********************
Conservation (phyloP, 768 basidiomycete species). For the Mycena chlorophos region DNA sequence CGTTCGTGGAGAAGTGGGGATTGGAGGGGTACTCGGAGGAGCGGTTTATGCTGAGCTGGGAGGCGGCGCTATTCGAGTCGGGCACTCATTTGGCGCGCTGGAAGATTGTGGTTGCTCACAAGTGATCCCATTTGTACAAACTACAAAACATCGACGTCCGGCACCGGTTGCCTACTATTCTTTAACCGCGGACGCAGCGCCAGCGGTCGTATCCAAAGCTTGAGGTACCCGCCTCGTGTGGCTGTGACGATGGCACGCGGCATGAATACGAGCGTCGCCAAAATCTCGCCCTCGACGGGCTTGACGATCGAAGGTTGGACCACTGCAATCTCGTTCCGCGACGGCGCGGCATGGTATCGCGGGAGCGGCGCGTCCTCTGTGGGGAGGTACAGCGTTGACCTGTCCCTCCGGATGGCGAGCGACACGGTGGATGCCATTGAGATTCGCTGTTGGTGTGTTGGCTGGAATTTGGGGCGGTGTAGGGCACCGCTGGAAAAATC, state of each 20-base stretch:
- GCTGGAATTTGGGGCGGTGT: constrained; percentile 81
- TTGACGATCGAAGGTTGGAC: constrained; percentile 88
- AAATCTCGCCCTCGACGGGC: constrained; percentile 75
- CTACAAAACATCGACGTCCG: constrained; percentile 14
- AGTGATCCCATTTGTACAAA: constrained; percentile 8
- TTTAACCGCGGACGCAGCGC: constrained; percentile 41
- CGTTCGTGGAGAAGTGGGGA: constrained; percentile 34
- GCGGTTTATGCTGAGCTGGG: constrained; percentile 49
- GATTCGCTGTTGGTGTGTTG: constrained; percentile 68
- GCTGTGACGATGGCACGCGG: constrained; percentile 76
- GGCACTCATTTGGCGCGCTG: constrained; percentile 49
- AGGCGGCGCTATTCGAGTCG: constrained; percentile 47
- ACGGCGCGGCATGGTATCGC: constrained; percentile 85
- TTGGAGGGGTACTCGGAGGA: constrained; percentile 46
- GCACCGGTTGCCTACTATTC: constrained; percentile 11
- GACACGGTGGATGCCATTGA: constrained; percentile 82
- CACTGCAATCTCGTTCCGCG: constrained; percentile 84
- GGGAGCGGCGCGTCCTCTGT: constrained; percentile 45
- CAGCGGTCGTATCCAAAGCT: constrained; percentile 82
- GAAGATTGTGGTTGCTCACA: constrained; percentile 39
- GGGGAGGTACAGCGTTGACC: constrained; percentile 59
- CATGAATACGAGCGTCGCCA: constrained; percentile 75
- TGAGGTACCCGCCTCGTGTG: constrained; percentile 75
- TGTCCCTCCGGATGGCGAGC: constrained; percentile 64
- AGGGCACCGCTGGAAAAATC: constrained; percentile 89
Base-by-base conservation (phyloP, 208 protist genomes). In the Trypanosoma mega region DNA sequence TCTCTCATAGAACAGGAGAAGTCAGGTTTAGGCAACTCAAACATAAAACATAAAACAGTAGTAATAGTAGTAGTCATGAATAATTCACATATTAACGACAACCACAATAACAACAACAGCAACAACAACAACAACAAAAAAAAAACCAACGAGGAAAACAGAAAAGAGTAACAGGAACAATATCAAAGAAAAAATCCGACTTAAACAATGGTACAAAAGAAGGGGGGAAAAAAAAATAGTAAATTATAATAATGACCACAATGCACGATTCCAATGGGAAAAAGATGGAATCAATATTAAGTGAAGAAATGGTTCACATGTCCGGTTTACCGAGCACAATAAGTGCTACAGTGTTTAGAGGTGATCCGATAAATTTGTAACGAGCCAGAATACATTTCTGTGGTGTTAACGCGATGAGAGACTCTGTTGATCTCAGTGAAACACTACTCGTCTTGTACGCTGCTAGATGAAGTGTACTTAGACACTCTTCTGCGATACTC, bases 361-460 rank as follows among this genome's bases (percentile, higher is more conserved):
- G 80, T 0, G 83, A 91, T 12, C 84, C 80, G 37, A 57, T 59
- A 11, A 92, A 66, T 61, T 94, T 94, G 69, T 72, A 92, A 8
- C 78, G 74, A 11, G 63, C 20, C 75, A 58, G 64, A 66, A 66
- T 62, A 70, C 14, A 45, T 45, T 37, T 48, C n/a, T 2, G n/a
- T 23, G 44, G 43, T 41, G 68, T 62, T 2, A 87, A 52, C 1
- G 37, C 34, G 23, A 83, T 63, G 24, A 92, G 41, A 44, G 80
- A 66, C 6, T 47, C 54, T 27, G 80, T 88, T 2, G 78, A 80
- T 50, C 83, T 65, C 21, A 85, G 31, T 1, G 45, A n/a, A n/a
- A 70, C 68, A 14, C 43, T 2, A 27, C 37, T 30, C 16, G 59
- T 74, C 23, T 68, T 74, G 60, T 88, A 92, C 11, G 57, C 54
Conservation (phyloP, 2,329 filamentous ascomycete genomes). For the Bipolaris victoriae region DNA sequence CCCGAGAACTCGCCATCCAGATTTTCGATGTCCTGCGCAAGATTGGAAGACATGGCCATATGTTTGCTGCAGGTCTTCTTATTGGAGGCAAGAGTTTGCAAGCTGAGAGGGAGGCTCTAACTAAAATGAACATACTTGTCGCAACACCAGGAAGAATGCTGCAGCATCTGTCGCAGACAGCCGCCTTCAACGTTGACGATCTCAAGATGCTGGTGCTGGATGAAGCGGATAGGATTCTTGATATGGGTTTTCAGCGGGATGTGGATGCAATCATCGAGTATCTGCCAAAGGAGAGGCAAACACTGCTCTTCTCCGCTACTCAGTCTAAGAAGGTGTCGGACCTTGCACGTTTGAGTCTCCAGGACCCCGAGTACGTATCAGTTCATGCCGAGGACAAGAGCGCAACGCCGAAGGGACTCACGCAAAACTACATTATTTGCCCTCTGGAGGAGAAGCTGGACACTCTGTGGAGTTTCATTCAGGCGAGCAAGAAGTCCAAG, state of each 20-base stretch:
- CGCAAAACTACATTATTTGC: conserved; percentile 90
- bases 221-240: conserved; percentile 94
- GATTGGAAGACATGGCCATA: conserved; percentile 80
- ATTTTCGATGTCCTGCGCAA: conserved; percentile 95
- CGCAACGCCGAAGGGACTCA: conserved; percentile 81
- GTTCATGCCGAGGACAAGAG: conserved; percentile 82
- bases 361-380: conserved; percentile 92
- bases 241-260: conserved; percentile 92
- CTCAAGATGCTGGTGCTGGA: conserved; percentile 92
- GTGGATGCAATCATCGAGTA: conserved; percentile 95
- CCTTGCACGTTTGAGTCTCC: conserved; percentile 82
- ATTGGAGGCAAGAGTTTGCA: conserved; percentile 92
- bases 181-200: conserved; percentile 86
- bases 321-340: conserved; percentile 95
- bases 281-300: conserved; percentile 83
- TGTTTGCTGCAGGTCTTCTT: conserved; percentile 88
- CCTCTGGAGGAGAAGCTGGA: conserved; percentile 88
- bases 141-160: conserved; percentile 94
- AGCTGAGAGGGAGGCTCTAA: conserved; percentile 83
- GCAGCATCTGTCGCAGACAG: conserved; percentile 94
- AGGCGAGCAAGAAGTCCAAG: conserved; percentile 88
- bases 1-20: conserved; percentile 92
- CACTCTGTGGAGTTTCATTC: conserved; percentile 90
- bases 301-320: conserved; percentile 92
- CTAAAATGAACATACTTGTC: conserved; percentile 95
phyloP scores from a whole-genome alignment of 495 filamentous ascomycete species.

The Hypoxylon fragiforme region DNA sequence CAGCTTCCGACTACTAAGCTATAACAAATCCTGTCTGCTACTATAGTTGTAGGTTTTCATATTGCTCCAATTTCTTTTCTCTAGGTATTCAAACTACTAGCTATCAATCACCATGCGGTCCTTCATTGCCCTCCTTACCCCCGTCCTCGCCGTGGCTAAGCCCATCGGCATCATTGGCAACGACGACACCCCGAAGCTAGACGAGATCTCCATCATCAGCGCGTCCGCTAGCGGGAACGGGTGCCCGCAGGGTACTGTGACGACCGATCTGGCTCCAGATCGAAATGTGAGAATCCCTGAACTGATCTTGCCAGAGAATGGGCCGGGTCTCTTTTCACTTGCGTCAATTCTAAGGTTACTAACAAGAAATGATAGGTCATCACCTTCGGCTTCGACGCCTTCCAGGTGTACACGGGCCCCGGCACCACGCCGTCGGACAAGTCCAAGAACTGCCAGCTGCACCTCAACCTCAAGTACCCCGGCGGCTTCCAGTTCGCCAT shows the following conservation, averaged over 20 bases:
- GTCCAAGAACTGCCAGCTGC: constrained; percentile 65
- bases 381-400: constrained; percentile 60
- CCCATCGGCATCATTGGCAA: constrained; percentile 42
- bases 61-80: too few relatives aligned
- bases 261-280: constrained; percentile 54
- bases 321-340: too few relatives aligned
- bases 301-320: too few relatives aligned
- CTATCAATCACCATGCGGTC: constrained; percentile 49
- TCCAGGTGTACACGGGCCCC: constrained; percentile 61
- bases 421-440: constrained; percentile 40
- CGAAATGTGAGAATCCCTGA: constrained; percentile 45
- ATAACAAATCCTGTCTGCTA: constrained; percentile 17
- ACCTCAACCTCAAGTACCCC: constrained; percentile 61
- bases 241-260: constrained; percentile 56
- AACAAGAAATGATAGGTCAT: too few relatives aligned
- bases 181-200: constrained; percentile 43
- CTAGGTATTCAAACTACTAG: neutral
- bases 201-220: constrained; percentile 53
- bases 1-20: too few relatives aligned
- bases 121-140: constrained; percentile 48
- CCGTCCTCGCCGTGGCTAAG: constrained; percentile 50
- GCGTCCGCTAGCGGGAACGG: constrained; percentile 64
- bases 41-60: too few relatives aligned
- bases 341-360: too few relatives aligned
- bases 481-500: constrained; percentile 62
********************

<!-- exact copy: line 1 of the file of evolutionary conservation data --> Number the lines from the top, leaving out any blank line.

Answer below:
Conservation (phyloP, 768 basidiomycete species). For the Mycena chlorophos region DNA sequence CGTTCGTGGAGAAGTGGGGATTGGAGGGGTACTCGGAGGAGCGGTTTATGCTGAGCTGGGAGGCGGCGCTATTCGAGTCGGGCACTCATTTGGCGCGCTGGAAGATTGTGGTTGCTCACAAGTGATCCCATTTGTACAAACTACAAAACATCGACGTCCGGCACCGGTTGCCTACTATTCTTTAACCGCGGACGCAGCGCCAGCGGTCGTATCCAAAGCTTGAGGTACCCGCCTCGTGTGGCTGTGACGATGGCACGCGGCATGAATACGAGCGTCGCCAAAATCTCGCCCTCGACGGGCTTGACGATCGAAGGTTGGACCACTGCAATCTCGTTCCGCGACGGCGCGGCATGGTATCGCGGGAGCGGCGCGTCCTCTGTGGGGAGGTACAGCGTTGACCTGTCCCTCCGGATGGCGAGCGACACGGTGGATGCCATTGAGATTCGCTGTTGGTGTGTTGGCTGGAATTTGGGGCGGTGTAGGGCACCGCTGGAAAAATC, state of each 20-base stretch: